‘One-Punch Man’: Animation Panic
When it comes to hotly anticipated anime concerning a comedically overpowered superhero, season 2 of the acclaimed One-Punch Man ticks all the boxes. Starting as a webcomic by One (author of the equally excellent Mob Psycho 100) in 2009, an anime adaptation came to fruition in 2015. Animated by Madhouse (Trigun, Death Note), and directed by Shingo Natsume, it was a big hit due to its stellar animation and marvelous mix of eye-popping action and laugh out loud comedy.
Four years later, the long awaited season 2 trailer has landed. But is something amiss?
In 2017, both Madhouse and Shingo Natsume walked away from One-Punch Man. Stepping in to fill their huge shoes were J.C.Staff (A Certain Magical Index, Food Wars!: Shokugeki no Soma), and director Chikara Sakurai. Fans became rife with worry, comparing J.C.Staff’s mediocre animation backlog with the hefty helping of fluidly frantic animation Madhouse poured upon season 1.
With a debut trailer arriving in December, it showcased (and told) very little, but a follow-up went live recently, and the concerns of many were sadly confirmed. J.C.Staff’s clunky animation doesn’t hold a candle to Madhouse’s sexy myriad of motion. Take a glimpse below.
The good: the music sounds as goofily epic as one would wish for, and there’s no doubt the story will kick ass. The bad: from Genos dodging lasers with all the energy of a paralyzed grandmother, to Saitama ‘floating’ out of a building, eyebrows have been raised. Whilst I’ll personally reserve complete judgment for when the first episode hits screens (next month!), One-Punch Man season 2’s trailer had a chance to quell the concerns of fans, and it failed.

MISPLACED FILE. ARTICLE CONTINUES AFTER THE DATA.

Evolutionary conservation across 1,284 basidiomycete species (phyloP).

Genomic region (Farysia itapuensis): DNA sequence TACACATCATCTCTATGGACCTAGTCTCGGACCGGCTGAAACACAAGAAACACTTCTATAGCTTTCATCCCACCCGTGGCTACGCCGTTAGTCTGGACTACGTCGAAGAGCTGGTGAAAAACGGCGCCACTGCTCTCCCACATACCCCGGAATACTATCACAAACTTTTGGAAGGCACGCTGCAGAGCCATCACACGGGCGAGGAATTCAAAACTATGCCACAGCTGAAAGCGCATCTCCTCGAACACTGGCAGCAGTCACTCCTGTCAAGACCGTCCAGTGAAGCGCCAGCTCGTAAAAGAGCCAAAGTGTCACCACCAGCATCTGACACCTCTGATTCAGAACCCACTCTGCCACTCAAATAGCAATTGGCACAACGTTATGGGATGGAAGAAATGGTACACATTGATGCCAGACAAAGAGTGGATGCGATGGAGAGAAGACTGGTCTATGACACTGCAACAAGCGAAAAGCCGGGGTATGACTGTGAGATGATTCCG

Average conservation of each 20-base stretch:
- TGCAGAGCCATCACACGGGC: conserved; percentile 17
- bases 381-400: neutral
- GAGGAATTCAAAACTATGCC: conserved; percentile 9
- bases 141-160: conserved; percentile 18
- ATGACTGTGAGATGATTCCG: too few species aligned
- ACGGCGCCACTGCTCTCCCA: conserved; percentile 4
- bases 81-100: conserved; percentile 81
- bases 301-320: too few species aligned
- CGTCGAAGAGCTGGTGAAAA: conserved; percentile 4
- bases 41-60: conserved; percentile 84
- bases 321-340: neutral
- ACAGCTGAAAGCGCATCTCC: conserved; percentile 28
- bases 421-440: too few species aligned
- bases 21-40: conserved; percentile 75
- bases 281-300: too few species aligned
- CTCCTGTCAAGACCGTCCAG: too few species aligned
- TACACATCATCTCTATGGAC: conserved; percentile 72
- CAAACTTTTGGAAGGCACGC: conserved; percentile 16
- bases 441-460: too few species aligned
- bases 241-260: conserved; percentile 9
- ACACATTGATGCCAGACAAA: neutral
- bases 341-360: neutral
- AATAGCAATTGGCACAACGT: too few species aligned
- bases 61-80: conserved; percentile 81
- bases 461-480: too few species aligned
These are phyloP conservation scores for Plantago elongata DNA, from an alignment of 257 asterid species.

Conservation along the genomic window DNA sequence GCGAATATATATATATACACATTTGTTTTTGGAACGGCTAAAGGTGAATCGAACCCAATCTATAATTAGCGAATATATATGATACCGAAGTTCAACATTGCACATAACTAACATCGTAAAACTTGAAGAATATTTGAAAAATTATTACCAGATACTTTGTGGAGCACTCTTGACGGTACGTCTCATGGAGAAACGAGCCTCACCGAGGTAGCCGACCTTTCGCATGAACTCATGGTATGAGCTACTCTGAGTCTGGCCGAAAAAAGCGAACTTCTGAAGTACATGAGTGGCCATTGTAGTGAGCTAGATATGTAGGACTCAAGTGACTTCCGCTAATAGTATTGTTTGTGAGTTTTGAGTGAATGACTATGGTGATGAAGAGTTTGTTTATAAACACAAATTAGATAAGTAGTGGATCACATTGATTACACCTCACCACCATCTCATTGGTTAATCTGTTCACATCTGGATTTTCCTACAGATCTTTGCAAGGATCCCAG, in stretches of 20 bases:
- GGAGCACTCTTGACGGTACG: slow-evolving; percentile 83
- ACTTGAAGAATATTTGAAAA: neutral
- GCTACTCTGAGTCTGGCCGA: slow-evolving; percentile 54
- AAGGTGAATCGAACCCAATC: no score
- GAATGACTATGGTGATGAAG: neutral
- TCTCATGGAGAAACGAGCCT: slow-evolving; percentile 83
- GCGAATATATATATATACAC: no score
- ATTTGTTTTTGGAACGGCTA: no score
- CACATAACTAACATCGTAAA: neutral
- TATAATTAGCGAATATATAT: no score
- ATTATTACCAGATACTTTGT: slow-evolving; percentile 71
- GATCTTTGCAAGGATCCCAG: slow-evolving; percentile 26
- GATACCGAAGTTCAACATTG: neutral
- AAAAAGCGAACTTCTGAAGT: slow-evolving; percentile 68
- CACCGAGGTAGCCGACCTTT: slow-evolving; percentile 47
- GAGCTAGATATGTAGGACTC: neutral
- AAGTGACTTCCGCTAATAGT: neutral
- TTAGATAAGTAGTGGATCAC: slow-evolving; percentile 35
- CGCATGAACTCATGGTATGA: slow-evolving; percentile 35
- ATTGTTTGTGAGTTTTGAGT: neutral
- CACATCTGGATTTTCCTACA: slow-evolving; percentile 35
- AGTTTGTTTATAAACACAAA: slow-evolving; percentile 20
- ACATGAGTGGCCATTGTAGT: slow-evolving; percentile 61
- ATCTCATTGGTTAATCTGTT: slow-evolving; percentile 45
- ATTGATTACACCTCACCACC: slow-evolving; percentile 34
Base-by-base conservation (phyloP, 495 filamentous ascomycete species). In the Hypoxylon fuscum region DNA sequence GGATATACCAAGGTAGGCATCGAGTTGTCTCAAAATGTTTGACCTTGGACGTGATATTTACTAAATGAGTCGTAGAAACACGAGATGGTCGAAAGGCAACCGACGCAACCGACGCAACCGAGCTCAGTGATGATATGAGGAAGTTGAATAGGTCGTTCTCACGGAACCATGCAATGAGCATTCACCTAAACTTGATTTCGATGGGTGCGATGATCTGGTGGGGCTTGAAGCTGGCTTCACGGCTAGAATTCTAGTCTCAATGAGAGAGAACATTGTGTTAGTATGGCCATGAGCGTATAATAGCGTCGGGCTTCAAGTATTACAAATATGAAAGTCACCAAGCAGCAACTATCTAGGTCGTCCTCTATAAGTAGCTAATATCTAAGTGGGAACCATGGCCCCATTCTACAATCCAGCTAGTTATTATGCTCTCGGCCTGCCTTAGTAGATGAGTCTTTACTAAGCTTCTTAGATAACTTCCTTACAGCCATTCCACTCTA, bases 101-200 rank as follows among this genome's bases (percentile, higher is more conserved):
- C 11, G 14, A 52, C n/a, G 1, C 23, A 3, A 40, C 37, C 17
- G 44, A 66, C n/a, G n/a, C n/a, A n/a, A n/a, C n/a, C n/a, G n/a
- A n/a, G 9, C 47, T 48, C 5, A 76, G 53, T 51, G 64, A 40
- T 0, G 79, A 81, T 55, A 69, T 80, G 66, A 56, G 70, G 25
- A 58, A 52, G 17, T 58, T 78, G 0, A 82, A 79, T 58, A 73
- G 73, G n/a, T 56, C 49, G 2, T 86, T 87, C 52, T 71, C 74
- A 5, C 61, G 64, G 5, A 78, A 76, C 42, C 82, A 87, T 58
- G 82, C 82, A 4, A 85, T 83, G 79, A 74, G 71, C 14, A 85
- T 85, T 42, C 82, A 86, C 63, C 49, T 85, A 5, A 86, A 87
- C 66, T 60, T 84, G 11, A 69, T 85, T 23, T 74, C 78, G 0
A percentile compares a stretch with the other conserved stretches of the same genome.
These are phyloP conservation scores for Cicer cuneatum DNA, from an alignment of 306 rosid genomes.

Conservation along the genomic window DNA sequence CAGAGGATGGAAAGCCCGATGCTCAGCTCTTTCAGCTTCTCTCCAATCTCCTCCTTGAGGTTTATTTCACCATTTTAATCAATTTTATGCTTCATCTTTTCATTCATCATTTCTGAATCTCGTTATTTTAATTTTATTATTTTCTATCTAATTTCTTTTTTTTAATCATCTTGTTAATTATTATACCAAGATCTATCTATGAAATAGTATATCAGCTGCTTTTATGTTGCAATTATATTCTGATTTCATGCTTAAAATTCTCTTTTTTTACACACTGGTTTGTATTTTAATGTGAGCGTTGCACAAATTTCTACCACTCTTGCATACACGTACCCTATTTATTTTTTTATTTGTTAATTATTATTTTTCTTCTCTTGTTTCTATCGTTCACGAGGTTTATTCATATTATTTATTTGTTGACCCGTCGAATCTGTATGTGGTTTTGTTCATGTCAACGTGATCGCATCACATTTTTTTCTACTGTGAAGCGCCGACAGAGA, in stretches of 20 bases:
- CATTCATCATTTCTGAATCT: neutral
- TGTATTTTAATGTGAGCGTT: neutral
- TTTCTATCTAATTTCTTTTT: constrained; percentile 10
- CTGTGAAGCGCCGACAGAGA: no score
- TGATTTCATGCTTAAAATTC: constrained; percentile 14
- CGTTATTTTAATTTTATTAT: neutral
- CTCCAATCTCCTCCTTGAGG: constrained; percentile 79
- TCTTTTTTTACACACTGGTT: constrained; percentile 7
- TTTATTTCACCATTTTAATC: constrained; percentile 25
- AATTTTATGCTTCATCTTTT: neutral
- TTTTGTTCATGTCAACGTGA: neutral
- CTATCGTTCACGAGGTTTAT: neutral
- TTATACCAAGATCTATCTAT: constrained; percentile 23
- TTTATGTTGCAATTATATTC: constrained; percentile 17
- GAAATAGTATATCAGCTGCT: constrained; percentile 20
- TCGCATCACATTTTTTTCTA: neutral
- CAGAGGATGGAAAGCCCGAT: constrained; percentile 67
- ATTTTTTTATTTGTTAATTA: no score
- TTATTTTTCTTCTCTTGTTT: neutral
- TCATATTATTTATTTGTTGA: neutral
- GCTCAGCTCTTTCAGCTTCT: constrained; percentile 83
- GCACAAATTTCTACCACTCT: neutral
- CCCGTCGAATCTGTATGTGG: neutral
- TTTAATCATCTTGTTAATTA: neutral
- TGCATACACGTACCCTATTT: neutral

But are affairs as simple as ‘Madhouse good, J.C.Staff bad’, or do behind the scenes factors play a greater role than studio skill? I, along with some others, am inclined to lean towards the latter. Many animation studios are awash with technical prowess, but are hampered by unreasonable deadlines and a lack of resources.
Toei Animation serve as a perfect example to this theory. The iconic anime behemoth has proven on multiple occasions to boast animation quality that can compete with the best of them (One Piece: Episode of Sabo: Bond of Three Brothers – A Miraculous Reunion and an Inherited Will, and last year’s Dragon Ball Super: Broly). But with much of their output being tethered to a weekly deadline (standard episodes of One Piece and Dragon Ball Super), animation quality naturally takes a hit.
To further expand on this, here’s a peek of an upcoming Madhouse anime, Shoumetsu Toshi (Where I End and You Begin). Visually, it’s hardly their magnum opus.
With studios frequently boasting temperamental outputs, it can only make sense that it’s the fault of unreasonable demands forced upon hardworking and talented animators. It doesn’t take a genius to know that animation is outrageously challenging and time consuming, and it’s illogical that J.C.Staff haven’t tried their hardest with the time and resources available to them. It’s just a shame that said time and resources weren’t enough.
But all worries aside, here’s to hoping that One-Punch Man season 2 will pleasantly surprise us next month.
April 17, 2019 at 10:26 am
i am so sad.4 years waiting for this kind of animation.coulsn’t they do much better?
June 18, 2019 at 7:32 am
its not just jc stuff fault